Sonia Ocampo was born during the worst storm her village had ever seen. When the winds finally stopped the entire village gathered to see the girl who silenced the wind. Over the next sixteen years they piled their milagros, or prayers, on her, hoping for answers and miracles that she doesn’t have. In fact, Sonia feels like the only one who knows that she’s a fraud – when her prayers fail to save the life of one of the local boys, she knows she has to leave. So when she has the opportunity to work in the city she jumps at the chance to escape the only life she’s ever known – the life she feels is a lie.
In this coming of age novel, Meg Medina manages to weave threads of mystery and mysticism into the tapestry of a harsh life, to tell a tale about growing up and realizing that not every miracle has to be magical. It’s a sweet story about family, love (yes, there’s some romance), and pulling it all together when times get hard. Sonia is a wise young woman, a loving daughter, and a fierce heroine who doesn’t give up.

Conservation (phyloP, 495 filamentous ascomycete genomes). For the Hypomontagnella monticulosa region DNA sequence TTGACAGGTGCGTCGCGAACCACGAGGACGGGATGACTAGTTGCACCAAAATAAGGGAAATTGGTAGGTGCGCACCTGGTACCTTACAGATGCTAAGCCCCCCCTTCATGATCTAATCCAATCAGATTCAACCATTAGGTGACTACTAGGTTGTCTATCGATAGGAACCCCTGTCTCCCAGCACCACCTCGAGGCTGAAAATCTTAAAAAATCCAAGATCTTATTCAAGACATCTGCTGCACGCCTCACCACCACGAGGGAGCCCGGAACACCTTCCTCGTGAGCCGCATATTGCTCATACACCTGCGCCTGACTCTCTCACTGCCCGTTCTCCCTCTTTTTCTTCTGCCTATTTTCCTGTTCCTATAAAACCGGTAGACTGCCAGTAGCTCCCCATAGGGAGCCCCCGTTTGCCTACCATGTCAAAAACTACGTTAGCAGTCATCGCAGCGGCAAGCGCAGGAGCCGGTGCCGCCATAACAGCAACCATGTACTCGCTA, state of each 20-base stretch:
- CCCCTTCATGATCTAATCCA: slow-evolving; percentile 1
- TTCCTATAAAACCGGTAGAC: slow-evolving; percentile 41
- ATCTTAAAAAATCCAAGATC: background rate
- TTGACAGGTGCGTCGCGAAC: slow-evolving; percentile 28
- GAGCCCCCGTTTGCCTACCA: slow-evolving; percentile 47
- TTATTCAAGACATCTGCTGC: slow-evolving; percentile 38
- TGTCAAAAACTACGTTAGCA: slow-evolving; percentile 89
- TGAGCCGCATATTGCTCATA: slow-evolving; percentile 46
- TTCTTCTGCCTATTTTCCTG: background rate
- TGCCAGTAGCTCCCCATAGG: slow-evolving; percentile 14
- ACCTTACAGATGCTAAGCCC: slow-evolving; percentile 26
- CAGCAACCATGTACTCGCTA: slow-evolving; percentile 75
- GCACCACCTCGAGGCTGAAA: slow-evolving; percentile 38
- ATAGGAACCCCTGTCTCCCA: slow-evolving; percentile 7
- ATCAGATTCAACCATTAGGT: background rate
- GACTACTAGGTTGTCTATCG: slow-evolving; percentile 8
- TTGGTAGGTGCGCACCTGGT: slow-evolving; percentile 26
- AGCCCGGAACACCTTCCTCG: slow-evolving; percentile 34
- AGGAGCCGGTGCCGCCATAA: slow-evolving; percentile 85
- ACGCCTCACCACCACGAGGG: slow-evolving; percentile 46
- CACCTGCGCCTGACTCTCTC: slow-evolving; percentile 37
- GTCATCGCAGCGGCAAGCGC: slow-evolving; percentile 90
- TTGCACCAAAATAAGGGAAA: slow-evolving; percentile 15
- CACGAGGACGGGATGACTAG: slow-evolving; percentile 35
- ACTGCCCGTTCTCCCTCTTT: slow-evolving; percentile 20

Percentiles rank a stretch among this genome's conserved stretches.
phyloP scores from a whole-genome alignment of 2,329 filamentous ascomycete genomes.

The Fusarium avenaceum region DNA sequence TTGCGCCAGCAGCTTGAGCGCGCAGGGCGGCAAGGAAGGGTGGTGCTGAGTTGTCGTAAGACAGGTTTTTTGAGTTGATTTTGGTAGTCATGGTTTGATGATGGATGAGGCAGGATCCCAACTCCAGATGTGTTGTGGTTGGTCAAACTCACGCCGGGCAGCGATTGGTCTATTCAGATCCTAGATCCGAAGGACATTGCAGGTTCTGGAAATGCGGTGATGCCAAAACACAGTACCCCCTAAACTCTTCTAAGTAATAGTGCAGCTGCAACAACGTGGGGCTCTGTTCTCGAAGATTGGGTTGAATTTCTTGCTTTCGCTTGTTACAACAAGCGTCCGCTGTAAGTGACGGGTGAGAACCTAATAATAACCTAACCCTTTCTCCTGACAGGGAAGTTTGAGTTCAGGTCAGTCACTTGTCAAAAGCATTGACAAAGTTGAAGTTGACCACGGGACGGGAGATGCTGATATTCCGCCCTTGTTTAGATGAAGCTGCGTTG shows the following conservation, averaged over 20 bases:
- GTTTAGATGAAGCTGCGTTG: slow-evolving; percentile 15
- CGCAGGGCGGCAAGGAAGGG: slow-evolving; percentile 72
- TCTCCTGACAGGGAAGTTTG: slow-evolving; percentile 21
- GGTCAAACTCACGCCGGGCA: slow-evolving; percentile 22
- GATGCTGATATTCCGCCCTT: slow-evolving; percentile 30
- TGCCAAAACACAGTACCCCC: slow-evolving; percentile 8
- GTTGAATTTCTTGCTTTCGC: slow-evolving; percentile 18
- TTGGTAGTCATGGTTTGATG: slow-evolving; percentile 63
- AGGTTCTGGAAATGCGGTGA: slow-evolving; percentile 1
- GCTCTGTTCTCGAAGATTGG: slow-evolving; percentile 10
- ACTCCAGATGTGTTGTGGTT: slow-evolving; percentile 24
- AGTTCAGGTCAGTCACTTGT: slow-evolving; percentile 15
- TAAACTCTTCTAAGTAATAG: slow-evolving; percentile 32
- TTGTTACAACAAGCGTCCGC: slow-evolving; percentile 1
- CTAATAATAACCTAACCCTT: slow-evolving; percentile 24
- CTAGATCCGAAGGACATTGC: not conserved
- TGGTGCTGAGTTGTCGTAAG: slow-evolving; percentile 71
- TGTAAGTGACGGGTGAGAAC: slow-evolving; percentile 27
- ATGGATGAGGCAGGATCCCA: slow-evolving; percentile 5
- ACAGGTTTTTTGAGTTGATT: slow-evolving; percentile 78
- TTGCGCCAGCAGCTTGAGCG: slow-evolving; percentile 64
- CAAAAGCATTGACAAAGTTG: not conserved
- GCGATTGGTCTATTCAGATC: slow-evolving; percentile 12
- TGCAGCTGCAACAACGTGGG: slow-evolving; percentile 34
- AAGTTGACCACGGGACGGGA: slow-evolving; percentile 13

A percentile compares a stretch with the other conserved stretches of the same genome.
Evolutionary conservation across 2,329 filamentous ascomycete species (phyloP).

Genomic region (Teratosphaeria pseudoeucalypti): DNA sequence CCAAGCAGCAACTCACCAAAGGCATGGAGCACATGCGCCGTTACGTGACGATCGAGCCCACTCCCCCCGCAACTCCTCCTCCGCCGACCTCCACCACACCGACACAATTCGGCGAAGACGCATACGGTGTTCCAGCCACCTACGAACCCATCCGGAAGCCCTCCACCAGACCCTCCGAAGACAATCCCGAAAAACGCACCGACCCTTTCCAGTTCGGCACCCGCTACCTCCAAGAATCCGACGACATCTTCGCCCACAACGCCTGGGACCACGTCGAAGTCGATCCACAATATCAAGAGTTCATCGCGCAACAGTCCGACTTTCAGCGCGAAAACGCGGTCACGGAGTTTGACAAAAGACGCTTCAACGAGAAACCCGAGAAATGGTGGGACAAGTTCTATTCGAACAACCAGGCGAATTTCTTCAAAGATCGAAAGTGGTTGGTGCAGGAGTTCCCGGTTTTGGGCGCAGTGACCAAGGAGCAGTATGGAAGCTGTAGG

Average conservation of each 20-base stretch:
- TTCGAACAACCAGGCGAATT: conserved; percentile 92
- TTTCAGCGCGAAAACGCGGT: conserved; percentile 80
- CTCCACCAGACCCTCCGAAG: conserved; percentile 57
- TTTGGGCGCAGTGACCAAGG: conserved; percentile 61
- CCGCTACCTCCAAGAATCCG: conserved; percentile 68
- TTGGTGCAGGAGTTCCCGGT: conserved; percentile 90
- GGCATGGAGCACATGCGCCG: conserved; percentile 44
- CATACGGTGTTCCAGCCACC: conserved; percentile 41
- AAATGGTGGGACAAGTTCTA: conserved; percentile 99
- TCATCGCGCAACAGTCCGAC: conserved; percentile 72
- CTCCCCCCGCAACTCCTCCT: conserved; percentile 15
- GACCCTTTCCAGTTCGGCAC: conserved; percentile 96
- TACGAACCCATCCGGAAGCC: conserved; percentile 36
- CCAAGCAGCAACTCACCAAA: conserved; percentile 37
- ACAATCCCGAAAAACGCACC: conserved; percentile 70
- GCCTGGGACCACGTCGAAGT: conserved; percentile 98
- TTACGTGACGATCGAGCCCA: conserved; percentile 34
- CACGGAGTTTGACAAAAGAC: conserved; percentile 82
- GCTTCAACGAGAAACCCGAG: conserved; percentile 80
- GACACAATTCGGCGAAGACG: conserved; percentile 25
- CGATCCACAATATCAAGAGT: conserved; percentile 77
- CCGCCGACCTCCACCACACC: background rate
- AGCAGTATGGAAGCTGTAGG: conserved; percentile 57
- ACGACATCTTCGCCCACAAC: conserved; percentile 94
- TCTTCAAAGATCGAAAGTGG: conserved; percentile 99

There’s plenty to love here: the pictures are painted vividly, and the setting is especially vibrant. I felt I was in Tres Montes, and there were moments I could feel the heavy burdens of the milagros, pinned to Sonia’s shawl, around my own shoulders. There are also good, solid, life lessons, which make this a story I would be happy to share with my nieces and nephews. In the end this novel is about carving your own path, no matter how terrifying it may be at first. It’s about making your own way in the world, and never letting anyone else put you down. To borrow words from the book:
“Take care not to listen to anyone who tells you what you can and can’t be in life.”
They’re wise words, and everyone could stand to be reminded of their veracity.
Rating: 4/5 stars